Exposure to exogenous environmental factors during pregnancy has been associated with DNAm changes at birth. For example, differing levels of socioeconomic status (SES) and community deprivation in the region of a child’s birth were associated with differential methylation of the infant’s epigenome at birth.27,28 In studies of air pollution, increased exposure to PM2.5 during pregnancy was associated with a decrease in global DNAm as well as a decrease in methylation of specific genes in placental DNA at birth.29,30 Changes in DNAm associated with prenatal exposure to PM2.5 can even be detected in salivary samples as late as at 15 years of age.31 Of particular note is a study utilizing a large multisite cohort that identified 14 CpG sites at which infant DNAm was associated with prenatal PM2.5 exposure averaged across pregnancy.32 While averaging exposures across pregnancy does provide a robust and powerful marker of total PM2.5 exposure during pregnancy, it is important to consider that the impact of an exposure on a specific health outcome may depend on the timing of that exposure.16,30 Given the sequential progression of anatomical and physiological structures during fetal development, exposures during specific windows of gestation may have unique effects on DNAm, depending on the phase of development occurring during that window.33,34 We hypothesized a timing-specific association between PM2.5 exposure during pregnancy and differential methylation at specific CpG sites in the neonatal epigenome. Our objectives were to (1) conduct an epigenome-wide association study (EWAS) and identify differentially methylated CpG sites in neonates that have DNAm values related to ambient PM2.5 exposure levels during three different windows during pregnancy and (2) determine the biological networks and pathways enriched by the top CpG sites from the EWAS through pathway and network analysis to characterize potential downstream physiological effects of PM2.5 exposure during the three windows of pregnancy.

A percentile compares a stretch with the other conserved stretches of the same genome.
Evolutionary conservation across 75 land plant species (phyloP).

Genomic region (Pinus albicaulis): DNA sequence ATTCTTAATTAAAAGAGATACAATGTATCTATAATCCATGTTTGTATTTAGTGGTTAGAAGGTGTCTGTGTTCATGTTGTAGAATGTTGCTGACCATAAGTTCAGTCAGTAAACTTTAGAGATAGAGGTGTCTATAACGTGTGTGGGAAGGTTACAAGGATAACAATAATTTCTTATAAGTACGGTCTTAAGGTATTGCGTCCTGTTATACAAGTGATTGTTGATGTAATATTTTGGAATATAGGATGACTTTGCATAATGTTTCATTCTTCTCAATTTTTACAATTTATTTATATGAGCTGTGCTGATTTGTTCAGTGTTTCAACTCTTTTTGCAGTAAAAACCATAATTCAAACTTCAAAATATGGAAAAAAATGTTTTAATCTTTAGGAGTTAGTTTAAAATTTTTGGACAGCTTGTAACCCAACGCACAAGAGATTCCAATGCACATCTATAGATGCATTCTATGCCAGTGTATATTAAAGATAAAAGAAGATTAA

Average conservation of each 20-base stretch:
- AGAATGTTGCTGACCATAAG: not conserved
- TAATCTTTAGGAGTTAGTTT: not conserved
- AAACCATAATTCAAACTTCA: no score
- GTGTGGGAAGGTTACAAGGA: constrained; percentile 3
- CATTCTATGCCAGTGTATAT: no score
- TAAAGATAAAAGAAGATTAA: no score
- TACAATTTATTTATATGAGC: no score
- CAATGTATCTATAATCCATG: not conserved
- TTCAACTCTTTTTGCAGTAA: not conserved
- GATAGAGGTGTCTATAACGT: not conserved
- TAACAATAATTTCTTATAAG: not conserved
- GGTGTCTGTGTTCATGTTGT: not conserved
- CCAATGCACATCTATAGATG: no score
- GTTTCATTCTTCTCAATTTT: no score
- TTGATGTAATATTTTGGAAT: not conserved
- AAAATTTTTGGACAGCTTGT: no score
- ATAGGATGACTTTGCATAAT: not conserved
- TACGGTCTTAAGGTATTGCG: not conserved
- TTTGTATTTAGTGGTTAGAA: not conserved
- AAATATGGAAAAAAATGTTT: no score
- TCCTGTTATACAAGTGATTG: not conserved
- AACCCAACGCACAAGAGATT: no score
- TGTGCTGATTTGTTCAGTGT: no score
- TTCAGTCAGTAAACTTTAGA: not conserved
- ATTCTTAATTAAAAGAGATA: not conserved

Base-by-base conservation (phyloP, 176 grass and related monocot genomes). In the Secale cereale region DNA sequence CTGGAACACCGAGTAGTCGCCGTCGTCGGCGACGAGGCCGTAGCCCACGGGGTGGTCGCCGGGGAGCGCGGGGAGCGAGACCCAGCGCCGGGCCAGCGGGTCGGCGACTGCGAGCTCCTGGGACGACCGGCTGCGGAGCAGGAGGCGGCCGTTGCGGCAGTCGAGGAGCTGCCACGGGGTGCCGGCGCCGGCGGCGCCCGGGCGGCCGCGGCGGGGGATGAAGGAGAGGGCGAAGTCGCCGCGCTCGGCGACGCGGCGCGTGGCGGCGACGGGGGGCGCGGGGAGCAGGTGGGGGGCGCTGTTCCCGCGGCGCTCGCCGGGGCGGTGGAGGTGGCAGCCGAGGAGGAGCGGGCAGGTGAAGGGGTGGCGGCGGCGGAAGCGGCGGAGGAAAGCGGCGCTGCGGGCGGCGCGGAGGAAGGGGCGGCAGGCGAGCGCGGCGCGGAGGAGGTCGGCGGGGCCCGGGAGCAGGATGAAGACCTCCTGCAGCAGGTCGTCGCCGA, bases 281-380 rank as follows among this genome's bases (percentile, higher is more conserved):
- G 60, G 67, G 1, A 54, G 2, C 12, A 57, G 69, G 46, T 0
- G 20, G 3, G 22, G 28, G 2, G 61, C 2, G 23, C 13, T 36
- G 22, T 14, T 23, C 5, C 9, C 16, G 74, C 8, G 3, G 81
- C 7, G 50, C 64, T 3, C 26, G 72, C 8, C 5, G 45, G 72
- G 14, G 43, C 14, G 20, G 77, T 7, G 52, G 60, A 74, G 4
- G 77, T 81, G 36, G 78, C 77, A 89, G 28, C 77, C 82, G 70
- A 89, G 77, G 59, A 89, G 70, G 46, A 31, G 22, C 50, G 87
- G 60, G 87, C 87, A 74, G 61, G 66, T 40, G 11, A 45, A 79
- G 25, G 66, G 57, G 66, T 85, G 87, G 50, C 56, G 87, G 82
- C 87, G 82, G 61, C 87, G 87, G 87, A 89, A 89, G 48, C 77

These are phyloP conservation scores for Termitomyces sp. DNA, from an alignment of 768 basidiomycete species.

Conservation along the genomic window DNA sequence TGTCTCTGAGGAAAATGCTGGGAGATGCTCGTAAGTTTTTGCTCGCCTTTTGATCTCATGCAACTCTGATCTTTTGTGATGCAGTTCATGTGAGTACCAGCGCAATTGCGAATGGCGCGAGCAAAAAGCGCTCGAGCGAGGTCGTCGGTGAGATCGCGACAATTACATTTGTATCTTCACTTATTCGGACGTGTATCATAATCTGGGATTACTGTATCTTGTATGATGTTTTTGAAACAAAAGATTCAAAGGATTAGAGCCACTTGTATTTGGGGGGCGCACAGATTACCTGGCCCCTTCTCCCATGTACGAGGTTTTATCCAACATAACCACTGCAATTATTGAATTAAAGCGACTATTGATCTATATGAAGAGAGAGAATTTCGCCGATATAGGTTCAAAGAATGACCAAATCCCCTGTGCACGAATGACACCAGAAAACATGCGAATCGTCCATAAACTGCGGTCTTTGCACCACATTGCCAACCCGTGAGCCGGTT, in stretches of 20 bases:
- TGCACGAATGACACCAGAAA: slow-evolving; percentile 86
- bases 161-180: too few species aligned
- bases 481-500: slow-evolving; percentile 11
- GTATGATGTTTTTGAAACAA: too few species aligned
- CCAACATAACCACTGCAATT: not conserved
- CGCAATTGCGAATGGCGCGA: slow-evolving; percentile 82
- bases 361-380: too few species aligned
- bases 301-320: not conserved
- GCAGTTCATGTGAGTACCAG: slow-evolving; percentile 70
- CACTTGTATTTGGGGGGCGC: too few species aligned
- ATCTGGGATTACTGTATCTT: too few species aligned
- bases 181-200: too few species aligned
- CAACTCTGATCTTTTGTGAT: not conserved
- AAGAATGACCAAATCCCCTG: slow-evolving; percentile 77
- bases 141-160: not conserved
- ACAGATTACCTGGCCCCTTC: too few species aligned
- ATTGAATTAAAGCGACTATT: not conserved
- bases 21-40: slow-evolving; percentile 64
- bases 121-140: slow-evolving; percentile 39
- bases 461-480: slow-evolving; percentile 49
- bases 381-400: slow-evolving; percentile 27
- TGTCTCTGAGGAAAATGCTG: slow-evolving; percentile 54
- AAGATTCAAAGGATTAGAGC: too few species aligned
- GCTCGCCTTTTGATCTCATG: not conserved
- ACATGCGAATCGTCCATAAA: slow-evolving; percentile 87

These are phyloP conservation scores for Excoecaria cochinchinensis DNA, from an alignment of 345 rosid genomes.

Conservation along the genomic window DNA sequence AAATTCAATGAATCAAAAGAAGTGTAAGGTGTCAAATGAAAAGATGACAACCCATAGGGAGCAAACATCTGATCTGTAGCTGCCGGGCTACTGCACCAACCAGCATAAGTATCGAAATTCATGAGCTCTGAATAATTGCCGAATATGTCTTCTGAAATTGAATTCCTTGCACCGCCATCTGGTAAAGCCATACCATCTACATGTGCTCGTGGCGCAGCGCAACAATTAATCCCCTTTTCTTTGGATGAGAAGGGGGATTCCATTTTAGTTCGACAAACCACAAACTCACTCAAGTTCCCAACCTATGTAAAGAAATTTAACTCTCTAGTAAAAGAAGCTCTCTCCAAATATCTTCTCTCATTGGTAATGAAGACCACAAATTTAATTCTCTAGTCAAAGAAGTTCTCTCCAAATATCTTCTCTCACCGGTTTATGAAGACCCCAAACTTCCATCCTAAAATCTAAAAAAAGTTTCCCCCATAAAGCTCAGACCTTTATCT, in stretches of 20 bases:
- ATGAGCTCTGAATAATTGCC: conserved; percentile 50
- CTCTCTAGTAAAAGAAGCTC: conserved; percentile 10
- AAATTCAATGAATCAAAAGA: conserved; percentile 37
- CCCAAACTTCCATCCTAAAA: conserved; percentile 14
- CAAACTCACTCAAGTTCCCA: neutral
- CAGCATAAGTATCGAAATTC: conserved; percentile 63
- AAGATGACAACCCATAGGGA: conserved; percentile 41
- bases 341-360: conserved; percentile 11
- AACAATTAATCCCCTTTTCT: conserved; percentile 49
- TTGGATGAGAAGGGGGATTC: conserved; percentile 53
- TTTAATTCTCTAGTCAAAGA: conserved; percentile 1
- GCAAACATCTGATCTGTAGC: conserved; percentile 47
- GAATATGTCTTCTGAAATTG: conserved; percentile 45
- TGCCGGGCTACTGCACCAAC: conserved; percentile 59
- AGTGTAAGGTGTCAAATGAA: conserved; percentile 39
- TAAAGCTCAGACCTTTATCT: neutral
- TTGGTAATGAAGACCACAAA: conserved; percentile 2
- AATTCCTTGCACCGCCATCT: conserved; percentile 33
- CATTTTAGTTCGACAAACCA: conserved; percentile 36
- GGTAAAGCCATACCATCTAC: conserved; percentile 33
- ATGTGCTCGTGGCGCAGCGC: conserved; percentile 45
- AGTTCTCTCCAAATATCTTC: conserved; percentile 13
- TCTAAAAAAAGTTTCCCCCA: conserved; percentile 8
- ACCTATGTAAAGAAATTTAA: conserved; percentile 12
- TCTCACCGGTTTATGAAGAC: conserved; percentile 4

This study combined participants from two related studies that enrolled from the same sampling frame, an ongoing home visiting program in Cincinnati, Ohio called Every Child Succeeds. Inclusion criteria for the program included that mothers were living in poverty, assessed through metrics such as income under 300% of the federal poverty level or receiving Medicaid.35 The Pregnancy and Infant Development (PRIDE) study was initiated as a pilot study in 2014, enrolling 53 mother-infant dyads, and was restarted in 2018 with a goal of enrolling 375 additional pairs.35,36 The PRIDE study enrolls pregnant women and follows the offspring postnatally at 1, 4, 12, and 18 months (follow-up in the pilot study was 1 month). Additional dyads were participants in a BioBank study (ECSBio) that collected specimens at 1 month and obtained similar exposure data. Pregnant women were enrolled between 2015 and 2019, and 93 have been followed through 1 month postnatal. The studies were approved by the Cincinnati Children’s Hospital Medical Center Institutional Review Board (IRB approval numbers: 2019-0808 and 2019-0588); all participants provided written informed consent.


Maternal demographics, including age and race, were collected at the first study visit (prenatal visit for PRIDE and 1-month postnatal for ECSBio). Additionally, the primary address of residence during pregnancy was collected as part of the study.

Air pollution exposure assessment

We geocoded each dyad’s primary residential address using a previously validated custom address range geocoder.37 Daily average PM2.5 concentrations were estimated at a resolution of 0.75 sq km using a previously validated machine learning model that used data on regional PM2.5 concentrations and emissions sources, planetary boundary layer height, wind speed, air temperature, and other spatiotemporal characteristics trained on PM2.5 concentrations measured by the Environmental Protection Agency (EPA).38 The cross validated R2 for this model in our study region was 0.97 for annual exposures and 0.96 for monthly exposures. Daily predictions were averaged for each dyad’s first trimester, second trimester, and over both of the first two trimesters of pregnancy through a simple arithmetic mean. The end of the second trimester was selected as a convenient endpoint due to the variability in the timing of birth in the third trimester, which leads to different lengths of pregnancy. In utero and ex utero, air pollution exposures are highly distinct, so we chose not to continue the investigation into the third trimester where birth could occur at different times. This two-trimester average represents the cumulative exposure over this period, while the individual trimester averages consider two major windows of exposure.